The proposed changes to planning will rob local communities of any meaningful say over what is built in their neighbourhood. They are a way of rewarding the Tories’ developer chums who will be able to build whatever they want in designated areas, with the local council powerless to stop it. When we have a Housing Minister who has recently given the greenlight to a huge development and removed environmental conditions as “unreasonable and unnecessary”, it’s clear what damage these reforms could do not only to our towns, villages and countryside but also to local council efforts to cut emissions.
Both these proposals have drawn widespread criticism, including from some Conservatives. If they are put forward, I’ll be opposing them at every step of the way.
The violence in Palestine and Israel
The situation in Israel and Gaza is deeply worrying. The UK should end its arms trade with Israel, use sanctions to help enforce international law and take a stand on the forced evictions of Palestinian families from their homes, which was one of the catalysts for the most recent violence. Last month I wrote to the Minister about the evictions, urging him to take action. The forcible transfer of an occupied population is a grave violation of the Fourth Geneva Convention, as is the transfer of an occupier’s population into occupied territory, which includes East Jerusalem.
The wider context here is Israel’s illegal annexation of occupied East Jerusalem and internationally condemned practices that include the forcible transfer of Palestinian families and settlement expansion throughout the occupied Palestinian territories. You can read the letter and my statement on the situation on my website.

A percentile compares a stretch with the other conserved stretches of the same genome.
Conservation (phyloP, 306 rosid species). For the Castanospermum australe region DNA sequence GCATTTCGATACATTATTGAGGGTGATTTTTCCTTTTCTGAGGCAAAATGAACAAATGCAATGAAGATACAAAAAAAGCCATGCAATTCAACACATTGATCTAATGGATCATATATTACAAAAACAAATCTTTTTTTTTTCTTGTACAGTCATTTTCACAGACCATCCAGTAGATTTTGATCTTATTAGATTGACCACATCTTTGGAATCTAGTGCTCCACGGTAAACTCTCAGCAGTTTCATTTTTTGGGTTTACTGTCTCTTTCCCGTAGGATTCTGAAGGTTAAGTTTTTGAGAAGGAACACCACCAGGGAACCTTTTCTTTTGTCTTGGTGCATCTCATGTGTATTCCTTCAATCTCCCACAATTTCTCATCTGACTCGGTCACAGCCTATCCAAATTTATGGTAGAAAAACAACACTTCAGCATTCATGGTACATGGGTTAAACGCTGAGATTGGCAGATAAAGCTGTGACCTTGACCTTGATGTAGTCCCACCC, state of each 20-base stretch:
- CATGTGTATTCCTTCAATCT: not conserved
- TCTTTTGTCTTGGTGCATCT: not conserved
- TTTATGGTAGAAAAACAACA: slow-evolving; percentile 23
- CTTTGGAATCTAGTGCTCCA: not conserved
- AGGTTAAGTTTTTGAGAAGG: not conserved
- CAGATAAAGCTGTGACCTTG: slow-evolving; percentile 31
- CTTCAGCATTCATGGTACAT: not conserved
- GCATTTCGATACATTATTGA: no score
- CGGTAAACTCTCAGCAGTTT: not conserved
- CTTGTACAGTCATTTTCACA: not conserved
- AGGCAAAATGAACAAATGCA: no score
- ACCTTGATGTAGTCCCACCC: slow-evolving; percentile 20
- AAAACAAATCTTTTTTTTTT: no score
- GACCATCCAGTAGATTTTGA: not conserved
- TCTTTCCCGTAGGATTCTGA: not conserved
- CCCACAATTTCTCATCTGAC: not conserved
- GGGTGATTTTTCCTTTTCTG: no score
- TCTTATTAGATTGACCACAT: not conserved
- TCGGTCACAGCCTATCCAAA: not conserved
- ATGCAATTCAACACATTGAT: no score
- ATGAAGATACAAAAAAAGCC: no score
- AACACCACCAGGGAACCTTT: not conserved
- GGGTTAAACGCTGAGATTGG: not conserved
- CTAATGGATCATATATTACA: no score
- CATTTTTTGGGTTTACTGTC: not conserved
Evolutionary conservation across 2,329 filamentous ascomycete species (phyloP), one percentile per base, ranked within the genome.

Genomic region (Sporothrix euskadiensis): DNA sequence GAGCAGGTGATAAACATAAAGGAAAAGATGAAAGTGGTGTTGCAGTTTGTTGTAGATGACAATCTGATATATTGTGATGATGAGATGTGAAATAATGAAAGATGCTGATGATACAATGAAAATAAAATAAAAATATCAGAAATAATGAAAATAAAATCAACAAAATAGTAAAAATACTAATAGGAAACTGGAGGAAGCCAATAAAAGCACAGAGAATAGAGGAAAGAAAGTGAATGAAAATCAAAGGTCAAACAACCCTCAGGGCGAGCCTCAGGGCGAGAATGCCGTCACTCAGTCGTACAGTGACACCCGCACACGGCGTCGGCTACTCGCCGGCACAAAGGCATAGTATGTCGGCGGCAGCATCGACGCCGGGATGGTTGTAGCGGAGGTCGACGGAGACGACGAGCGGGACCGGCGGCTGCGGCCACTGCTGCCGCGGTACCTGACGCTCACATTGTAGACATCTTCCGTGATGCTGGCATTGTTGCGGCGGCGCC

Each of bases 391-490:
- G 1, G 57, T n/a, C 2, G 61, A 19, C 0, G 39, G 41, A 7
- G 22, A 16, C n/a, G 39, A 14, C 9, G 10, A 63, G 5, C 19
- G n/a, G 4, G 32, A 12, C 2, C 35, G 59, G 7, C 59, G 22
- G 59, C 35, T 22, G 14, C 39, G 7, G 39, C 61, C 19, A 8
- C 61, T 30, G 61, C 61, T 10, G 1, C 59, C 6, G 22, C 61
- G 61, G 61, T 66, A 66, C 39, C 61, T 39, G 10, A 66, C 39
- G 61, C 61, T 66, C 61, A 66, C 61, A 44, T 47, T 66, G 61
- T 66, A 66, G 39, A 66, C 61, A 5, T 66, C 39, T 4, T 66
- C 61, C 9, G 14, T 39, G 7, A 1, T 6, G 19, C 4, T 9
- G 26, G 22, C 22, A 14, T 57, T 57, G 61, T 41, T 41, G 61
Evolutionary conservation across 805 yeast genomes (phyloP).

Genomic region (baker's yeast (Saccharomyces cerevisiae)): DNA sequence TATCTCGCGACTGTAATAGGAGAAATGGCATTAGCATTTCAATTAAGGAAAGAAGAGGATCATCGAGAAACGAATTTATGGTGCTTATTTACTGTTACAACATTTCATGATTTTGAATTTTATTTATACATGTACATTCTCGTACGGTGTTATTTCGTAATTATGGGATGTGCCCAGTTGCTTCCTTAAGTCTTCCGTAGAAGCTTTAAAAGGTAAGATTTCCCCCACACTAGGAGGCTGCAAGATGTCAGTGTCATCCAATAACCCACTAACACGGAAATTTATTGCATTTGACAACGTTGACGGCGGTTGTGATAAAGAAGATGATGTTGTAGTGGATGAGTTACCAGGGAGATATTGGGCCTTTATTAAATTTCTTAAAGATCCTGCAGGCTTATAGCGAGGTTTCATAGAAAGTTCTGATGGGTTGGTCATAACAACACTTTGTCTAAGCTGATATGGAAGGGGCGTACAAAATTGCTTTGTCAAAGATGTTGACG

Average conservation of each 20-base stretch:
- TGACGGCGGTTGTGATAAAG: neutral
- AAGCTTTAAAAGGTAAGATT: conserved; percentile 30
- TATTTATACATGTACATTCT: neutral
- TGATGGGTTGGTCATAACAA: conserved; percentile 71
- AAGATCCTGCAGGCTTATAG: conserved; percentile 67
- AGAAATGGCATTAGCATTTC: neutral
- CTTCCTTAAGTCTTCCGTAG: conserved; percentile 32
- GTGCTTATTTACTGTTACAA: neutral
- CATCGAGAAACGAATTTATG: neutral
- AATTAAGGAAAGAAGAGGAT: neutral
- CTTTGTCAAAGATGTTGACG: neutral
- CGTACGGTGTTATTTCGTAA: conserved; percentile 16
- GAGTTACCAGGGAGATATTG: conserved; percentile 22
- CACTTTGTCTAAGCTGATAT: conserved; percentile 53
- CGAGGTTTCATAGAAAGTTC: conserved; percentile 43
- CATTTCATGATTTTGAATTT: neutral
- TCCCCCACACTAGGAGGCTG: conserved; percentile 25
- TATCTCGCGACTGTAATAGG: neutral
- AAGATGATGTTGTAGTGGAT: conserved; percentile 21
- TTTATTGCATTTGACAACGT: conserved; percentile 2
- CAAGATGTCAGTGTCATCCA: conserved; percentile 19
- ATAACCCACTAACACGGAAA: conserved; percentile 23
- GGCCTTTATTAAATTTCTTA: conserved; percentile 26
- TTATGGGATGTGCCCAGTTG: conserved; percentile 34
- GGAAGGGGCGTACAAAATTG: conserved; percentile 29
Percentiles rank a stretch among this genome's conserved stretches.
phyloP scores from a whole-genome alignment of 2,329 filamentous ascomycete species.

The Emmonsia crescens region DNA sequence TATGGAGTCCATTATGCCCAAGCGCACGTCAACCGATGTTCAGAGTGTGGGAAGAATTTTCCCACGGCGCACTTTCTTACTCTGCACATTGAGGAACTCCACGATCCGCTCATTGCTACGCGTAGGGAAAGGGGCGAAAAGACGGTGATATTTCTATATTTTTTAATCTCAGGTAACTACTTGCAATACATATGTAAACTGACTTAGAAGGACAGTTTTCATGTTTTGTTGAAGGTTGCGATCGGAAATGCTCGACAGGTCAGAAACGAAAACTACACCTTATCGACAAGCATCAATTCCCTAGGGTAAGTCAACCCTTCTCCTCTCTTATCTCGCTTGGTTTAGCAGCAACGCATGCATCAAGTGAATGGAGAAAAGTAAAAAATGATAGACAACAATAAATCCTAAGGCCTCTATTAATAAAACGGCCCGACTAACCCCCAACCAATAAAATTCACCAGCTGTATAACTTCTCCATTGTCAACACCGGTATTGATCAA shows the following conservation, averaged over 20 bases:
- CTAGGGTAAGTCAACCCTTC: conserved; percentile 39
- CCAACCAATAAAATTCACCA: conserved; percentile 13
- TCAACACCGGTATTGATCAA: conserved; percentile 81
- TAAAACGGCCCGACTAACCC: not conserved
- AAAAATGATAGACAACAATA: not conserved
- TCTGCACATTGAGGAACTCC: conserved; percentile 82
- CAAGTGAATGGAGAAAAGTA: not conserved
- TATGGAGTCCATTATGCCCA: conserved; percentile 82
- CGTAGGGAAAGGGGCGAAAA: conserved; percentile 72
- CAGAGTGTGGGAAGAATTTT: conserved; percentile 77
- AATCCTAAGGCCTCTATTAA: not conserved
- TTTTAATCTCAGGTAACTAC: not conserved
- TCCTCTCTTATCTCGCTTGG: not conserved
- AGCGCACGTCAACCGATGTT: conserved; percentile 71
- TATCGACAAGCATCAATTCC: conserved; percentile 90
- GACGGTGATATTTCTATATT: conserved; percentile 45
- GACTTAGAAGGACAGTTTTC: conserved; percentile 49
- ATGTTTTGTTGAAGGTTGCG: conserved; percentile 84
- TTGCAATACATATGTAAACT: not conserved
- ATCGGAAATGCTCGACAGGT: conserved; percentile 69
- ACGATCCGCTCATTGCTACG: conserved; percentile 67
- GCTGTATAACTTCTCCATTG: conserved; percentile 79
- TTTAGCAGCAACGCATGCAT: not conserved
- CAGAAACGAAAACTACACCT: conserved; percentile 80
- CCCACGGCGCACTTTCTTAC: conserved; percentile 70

Public inquiry into Covid
I was very glad that the Prime Minister finally agreed to a public inquiry into the coronavirus pandemic but this should start as soon as possible. There is no reason to wait until next spring. Lessons need to be learned now, particularly as this pandemic has not yet run its course.
It is also vital that the inquiry is genuinely independent and wide-ranging, and that bereaved families (who’ve been calling for an inquiry) get justice.
I’ve written before about my opposition to Covid vaccine passports which ministers appear to be pursuing even though they haven’t got the basics right. As a member of the all-party parliamentary group on Coronavirus, I heard powerful evidence about how vaccine passports could be counter-productive if, as feared, they alienate people in the very communities where vaccine take-up is low. Dividing people into the vaccinated and unvaccinated with a passport scheme risks making things worse.